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Black Hole Lists

By Richard Lowe
Posted Tuesday, November 23, 2004

When you send an email across the internet, you must first log into your ISP's email system. Generally, you set the login information (username and password) in some setup screen, then quickly forget about it. However, behind the scenes your username and password are used to log in each and every time you send email.

When the email system receives your message it opens a connection to the recipient email system and delivers the message. This is the way email normally works, at least on properly configured email systems.

Unfortunately, many emails systems are not properly configured (or have older, buggy software). These systems have become the bane of the internet and are one of the primary reasons that spam is so hard to fight.

These email servers are known as open relays. You see, email systems also have the ability to send messages to one another. This is known as relaying. In the good old days of the internet, back when it was a small network of universities and military installations, spam was not a significant issue. During those innocent times, there was little security because there were not many offenders. Thus, email systems did not protect themselves very well.

What is there to protect against? Spammers use open relay systems to hide their identity. What happens is simple. A spammer sends messages using one of these open relay systems and bypasses the normal security. The spammer is basically hijacking the email server to do his dirty work for him.

You see, email messages are actually enclosed in an electronic envelope which identifies where the message came from. So if a spammer sends a message through his own ISP's email server, then it could be tracked back to him because he has an account on that server.

However, if he hijacks an open relay, he can send all of the messages that he wants without worrying about being tracked. The email message identifies the open relay as the system where the email came from; however, the spammer is not a legitimate user. The open relay does not (unless it goes to great lengths) have a clue where the messages came from.

A spammer must rub his hands together in glee when he finds one of these systems. I can just imagine the evil laugh as the spammer presses the return key to send literally hundreds of thousands or even millions of messages through the open relay system.

This cannot happen on a properly configured, secured and patched email server.

Open relays are a big problem, and to combat that problem a number of services have appeared. These are called Blackhole Lists, and what they do is simply list all of the open relays that they know about. ISPs and others can subscribe to these lists and use them to block email messages.

Here's the process. A system is determined to be an open relay. It is added to one or more Blackhole lists. ISPs that subscribe to the lists will bounce (return to sender) any messages that originate from the open relay email system. This means ALL users from that email system are blocked. Every single one of them.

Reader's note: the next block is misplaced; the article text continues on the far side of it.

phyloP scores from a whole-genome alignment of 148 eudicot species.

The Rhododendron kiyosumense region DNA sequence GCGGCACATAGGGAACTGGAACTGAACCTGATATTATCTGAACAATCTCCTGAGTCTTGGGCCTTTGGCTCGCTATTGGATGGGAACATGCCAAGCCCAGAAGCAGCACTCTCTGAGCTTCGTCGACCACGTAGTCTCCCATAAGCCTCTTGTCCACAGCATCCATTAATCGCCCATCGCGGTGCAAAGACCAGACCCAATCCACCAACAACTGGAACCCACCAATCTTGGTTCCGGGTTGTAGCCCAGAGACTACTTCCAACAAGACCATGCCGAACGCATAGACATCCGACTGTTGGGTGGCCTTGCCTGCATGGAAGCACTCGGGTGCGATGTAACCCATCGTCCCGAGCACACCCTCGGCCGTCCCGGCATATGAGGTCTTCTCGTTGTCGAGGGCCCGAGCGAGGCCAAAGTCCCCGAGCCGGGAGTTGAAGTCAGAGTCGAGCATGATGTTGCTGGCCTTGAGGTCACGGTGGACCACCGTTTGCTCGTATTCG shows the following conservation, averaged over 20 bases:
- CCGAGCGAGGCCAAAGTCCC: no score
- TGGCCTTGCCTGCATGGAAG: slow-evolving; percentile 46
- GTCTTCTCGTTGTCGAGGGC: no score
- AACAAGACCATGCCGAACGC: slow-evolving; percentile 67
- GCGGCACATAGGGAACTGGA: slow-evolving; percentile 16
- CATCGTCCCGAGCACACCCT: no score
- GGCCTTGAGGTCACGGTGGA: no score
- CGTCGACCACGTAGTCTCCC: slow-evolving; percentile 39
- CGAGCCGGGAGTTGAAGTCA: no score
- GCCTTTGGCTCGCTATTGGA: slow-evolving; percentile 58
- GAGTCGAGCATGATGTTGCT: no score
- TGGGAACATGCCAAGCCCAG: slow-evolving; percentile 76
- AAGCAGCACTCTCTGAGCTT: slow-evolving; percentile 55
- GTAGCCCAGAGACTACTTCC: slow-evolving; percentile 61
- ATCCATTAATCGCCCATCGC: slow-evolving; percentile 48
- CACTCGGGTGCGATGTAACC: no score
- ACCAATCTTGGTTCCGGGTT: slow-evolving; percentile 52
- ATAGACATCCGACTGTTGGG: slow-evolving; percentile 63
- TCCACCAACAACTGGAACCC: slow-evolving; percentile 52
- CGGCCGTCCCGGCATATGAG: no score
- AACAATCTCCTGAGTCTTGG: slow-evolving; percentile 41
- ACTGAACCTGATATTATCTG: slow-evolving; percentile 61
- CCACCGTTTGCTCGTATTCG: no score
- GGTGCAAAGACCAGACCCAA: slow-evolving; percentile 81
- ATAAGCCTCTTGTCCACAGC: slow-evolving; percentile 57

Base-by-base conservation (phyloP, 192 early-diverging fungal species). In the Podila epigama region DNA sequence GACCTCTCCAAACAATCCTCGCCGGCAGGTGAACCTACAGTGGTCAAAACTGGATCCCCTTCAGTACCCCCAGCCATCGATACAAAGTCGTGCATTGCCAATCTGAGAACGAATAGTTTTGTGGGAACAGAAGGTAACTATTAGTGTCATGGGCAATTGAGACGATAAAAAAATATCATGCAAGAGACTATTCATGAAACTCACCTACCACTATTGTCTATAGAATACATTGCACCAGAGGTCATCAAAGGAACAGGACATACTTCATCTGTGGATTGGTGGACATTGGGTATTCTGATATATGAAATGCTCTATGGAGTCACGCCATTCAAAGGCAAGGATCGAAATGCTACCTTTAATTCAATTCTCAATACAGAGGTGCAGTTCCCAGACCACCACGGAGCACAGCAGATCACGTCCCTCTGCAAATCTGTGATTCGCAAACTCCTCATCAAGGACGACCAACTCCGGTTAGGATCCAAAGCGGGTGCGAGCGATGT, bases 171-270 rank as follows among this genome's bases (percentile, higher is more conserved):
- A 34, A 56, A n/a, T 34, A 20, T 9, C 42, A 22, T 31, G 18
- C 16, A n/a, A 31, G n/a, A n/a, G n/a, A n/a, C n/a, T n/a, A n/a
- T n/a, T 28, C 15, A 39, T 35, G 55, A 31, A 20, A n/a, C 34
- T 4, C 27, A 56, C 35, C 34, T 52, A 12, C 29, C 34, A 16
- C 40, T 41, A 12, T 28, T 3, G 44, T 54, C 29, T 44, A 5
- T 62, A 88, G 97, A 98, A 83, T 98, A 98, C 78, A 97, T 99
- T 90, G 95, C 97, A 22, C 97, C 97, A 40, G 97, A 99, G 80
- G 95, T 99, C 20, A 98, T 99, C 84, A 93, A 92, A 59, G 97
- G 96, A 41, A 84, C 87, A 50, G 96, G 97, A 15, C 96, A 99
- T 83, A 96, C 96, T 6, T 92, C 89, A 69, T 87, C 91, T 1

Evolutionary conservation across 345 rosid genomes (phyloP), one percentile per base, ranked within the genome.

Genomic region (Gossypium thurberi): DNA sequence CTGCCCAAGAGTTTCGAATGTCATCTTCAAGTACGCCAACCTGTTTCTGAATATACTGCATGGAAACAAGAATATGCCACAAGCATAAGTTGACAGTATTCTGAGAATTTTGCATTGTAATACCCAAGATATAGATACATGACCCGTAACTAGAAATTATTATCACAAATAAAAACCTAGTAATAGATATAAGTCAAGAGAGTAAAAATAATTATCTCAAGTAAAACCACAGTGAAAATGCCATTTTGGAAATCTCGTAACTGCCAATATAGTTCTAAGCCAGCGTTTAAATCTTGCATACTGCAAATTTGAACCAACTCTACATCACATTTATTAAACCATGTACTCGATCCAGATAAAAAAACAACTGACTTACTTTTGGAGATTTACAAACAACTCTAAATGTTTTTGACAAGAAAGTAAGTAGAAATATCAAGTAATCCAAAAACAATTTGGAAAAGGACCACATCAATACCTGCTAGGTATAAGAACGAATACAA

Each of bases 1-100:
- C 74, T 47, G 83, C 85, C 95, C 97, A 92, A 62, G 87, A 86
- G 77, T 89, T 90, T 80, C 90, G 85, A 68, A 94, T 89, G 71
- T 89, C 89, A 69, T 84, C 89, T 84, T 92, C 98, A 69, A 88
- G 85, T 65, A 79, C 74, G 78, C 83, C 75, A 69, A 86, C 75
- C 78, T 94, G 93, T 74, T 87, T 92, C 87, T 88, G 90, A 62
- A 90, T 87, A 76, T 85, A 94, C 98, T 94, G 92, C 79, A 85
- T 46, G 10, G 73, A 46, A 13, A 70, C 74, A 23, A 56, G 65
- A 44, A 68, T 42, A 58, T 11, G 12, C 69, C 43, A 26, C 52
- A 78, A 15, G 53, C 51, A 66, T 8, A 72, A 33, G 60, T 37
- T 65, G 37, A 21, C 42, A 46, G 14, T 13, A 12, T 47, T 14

I know that seems cruel, but look at it this way. The open relay is encouraging spammers and is an unwitting accomplice in their operations. In fact, many of these open relays do not even know they are causing a problem, and the first inkling that they get is when their users complain that things are running slowly or when problems occur with their servers.

The Blackhole lists are often run by individuals or small groups who believe in the anti-spam cause. They are often unpaid volunteers who simply want to help clean up the internet. They are also extraordinarily successful and many ISPs use their services.

To give you an idea of how successful this approach has been, there was a blackhole list called ORBZ. This was run by a young man named Ian Gulliver, a 20-year-old systems administrator from Ghent, New York. Ian is an extraordinary person and created one of the most successful blackhole lists ever.

What ORBZ did is send messages to email systems to determine if they were open relays. If it determined that the email system had this problem it added it to it's list. This was very successful until the end of March, 2002.

At that time, ORBZ probed the email server of Battle Creek, MI. Unfortunately, this system used the Lotus email system, which has a known bug. The probe caused the email server to slow down considerably, and it was interpreted by the city as a hacker attack.

The poor ORBZ administrator found himself the subject of a search warrant signed by a Michigan judge that authorized the search and seizure of all data relating to ORBZ accounts.

Ian almost immediately shut down the ORBZ system (he reopened the service a few days later with some major changes and a new name), which led directly to a huge amount of spam suddenly being received all over the internet. The closure of a single blackhole list had dramatic and noticeable results.

The upside is that blackhole lists prevent a tremendous amount of spam from getting sent throughout the internet. They are very efficient and the concept is simple and straightforward.

On the downside, blackhole lists are not governed by anyone and answer to no one. They add open relays (and other spam sources) to their lists using their own rules, and usually assume the suspected spammer is guilty until proven innocent.

They are, however, a necessary and vital piece in the war against spam.

About the Author
Richard Lowe Jr. is the webmaster of Internet Tips And Secrets at ( - Visit our website any time to read over 1,000 complete FREE articles about how to improve your internet profits, enjoyment and knowledge.


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